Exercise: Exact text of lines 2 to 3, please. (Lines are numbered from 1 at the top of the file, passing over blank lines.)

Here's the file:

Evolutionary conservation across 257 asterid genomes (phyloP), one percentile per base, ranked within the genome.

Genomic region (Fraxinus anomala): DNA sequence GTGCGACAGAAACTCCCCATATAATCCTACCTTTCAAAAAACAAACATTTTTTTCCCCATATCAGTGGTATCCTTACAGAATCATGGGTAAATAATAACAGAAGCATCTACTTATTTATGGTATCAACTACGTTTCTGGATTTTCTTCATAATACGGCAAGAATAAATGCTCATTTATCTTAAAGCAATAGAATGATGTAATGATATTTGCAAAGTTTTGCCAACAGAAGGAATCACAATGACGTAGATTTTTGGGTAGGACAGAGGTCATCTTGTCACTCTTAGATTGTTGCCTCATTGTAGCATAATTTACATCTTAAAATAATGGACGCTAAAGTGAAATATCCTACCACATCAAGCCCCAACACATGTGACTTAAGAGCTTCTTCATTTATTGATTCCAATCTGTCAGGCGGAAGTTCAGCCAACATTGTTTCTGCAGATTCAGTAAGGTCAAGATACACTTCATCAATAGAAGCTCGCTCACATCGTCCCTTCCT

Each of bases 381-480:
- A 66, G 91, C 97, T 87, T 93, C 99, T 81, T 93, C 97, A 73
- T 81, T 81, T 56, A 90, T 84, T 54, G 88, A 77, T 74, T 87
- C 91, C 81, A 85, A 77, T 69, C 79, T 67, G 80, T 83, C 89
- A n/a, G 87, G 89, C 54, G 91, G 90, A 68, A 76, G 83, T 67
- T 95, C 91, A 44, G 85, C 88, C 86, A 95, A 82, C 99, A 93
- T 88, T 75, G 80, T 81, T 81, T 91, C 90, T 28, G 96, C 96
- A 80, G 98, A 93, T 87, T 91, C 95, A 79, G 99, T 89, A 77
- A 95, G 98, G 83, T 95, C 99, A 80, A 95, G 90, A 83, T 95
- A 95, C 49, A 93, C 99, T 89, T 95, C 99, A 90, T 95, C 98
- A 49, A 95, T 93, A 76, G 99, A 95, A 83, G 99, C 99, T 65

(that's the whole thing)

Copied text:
Genomic region (Fraxinus anomala): DNA sequence GTGCGACAGAAACTCCCCATATAATCCTACCTTTCAAAAAACAAACATTTTTTTCCCCATATCAGTGGTATCCTTACAGAATCATGGGTAAATAATAACAGAAGCATCTACTTATTTATGGTATCAACTACGTTTCTGGATTTTCTTCATAATACGGCAAGAATAAATGCTCATTTATCTTAAAGCAATAGAATGATGTAATGATATTTGCAAAGTTTTGCCAACAGAAGGAATCACAATGACGTAGATTTTTGGGTAGGACAGAGGTCATCTTGTCACTCTTAGATTGTTGCCTCATTGTAGCATAATTTACATCTTAAAATAATGGACGCTAAAGTGAAATATCCTACCACATCAAGCCCCAACACATGTGACTTAAGAGCTTCTTCATTTATTGATTCCAATCTGTCAGGCGGAAGTTCAGCCAACATTGTTTCTGCAGATTCAGTAAGGTCAAGATACACTTCATCAATAGAAGCTCGCTCACATCGTCCCTTCCT

Each of bases 381-480: